Low FODMAP Braised Short Ribs
We just love these low FODMAP, melt in your mouth, braised short ribs. This is the most tender, juicy, fall-apart beef you will ever have! Braised short ribs are also one of the best beef cuts to cook with - they are less expensive than other cuts and very tender when cooked low and slow. The outcome is so flavorful you’d never know it was low FODMAP!
Low FODMAP Braised Short Ribs
short ribs, ~4 pounds bone-in or ~2.5 pounds boneless (which usually come in medium-long ¾ inch thick strips)
high heat oil (safflower, sunflower, vegetable), 1 tablespoon
carrot, 1 medium, diced small
scallion tops, 1 bunch, green parts only, diced
celery, ½ medium stalk, diced small
garlic scape powder, 1 teaspoon
thyme, 2-3 sprigs
salt and pepper, to taste
red wine, dry and not too oaky (merlot, pinot, sangiovese), 1 cup
organic chicken broth, 1 ½ cups
Allow the short ribs to warm to room temperature and pat them nice and dry using a paper towel.
Preheat the oven to 300ºF (150ºC) roast or bake function.
Prep the carrot and celery by dicing into small pieces. Finely slice the green leaves of the scallions.
Season the short ribs. Take the salt and pepper and hold it high in the air. Let the seasonings fall like snow until the beef is evenly (and robustly) coated on all sides.
Heat the dutch oven pan over medium-high heat, add a drizzle of oil and brown the short ribs fiercely for 5 to 6 minutes on each side. You might need to do this in batches, so you don’t overcrowd the meat and accidentally steam it. Once there is a nice golden brown crust on each side of the ribs, remove the short rib pieces and set aside.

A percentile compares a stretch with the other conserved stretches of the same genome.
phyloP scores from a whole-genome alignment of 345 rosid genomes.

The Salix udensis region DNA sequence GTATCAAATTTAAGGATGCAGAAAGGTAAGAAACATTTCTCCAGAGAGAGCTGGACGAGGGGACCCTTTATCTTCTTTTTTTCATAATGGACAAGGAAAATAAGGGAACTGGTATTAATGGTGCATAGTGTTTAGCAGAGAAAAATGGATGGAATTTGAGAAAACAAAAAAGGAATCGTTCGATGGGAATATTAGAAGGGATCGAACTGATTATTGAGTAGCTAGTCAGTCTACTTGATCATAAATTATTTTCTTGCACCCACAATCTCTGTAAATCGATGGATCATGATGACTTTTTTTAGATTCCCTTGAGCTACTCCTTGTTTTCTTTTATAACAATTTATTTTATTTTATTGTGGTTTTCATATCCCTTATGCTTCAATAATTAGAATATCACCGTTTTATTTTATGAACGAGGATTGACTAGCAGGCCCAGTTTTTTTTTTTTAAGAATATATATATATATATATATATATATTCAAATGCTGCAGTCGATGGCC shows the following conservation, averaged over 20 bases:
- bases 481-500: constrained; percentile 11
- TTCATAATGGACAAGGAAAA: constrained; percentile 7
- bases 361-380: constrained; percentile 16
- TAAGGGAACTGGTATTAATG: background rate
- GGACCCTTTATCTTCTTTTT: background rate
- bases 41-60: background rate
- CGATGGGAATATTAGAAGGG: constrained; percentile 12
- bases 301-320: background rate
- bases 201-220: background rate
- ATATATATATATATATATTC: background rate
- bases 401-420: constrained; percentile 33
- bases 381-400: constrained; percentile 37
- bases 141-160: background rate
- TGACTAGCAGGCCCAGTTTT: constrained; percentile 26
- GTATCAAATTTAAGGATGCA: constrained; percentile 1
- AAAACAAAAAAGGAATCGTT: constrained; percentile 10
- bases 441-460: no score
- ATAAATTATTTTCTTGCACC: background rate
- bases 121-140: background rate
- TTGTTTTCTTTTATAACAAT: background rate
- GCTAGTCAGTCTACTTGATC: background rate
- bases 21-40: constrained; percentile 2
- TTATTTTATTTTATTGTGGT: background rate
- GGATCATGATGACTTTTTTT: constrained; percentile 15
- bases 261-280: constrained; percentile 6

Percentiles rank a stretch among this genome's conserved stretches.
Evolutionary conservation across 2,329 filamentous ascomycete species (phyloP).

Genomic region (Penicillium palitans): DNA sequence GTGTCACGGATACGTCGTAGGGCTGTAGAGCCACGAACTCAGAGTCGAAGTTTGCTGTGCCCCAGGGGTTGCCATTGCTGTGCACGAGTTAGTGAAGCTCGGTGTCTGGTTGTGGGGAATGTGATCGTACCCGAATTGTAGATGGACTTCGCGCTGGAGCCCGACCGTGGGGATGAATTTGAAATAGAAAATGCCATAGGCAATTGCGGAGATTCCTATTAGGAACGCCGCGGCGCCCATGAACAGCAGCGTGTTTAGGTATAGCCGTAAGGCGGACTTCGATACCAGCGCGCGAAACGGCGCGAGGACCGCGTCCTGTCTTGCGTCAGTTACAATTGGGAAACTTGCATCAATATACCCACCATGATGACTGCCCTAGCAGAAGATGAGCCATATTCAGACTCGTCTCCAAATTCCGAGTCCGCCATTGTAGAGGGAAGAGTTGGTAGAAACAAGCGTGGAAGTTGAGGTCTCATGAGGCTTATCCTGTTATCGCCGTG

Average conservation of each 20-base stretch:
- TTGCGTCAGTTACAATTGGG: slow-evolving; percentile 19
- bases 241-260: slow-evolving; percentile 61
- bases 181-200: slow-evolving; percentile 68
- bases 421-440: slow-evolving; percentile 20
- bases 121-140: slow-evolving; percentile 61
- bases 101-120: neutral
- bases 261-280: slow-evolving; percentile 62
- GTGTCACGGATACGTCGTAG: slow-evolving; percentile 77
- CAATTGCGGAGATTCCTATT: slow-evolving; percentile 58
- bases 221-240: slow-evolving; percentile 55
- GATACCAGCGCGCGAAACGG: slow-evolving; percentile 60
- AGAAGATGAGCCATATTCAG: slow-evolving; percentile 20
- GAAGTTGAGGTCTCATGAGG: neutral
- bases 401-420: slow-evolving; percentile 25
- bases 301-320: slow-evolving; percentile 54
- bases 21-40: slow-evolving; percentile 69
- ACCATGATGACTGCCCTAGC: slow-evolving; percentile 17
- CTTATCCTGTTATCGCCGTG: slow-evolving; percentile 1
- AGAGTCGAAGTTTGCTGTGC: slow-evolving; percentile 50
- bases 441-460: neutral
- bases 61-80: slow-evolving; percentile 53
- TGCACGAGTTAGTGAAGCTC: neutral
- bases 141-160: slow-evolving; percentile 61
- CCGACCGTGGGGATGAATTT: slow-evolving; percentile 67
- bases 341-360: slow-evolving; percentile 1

In your now empty pan, add your diced carrots, scallion tops, celery, and garlic scape powder and stir fry on medium heat for 2 to 3 minutes until fragrant and lightly browned. Add another splash of oil if the ingredients are sticking.
Next, add the wine and bring to a boil to burn off the alcohol. Then add the chicken broth. and Allow it to simmer as you stir in the thyme sprigs and scrape the bottom of your pan with a wooden spoon to incorporate any browned bits.
Add the beef (and any accumulated juices) back into the pan. The liquid in the pan should be high enough to cover about a third of the meat’s height. If needed, add a little more broth.
Cover the dutch oven tightly and place it in the oven for about 2.5 hours. Flip the meat over every 45 minutes. During this slow-cooking process, you don’t want the pan to get completely dry, so if the liquid in the dish completely evaporates, add a little more, making sure that there is always some liquid at the bottom of the pan.
Once the beef is tender, remove the dutch oven from the oven. Remove the beef and place on a plate to rest. Pour the remaining liquid in the dutch oven through a fine-mesh strainer into a bowl, reserving the pan juices as they strain through (throw out any remaining vegetable solids). Place the liquid back in the dutch oven. Depending on how much liquid remains, you can add an extra splash of red wine and broth.
Heat the dutch oven on the stovetop and bring the liquid to a simmer. Stir with a wooden spoon to incorporate any brown bits that have stuck to the bottom. After a few minutes, the liquid will have reduced down a bit and gotten a little thicker. This is the sauce you can spoon over your short ribs
Before serving, broil the cooked short ribs in the oven for 1 to 2 minutes on each side to slightly crisp up the top and bottom.
Serve with a sprinkle of kosher salt and fresh thyme and a drizzle of sauce. Consider adding side dishes like roasted carrots and crispy potatoes.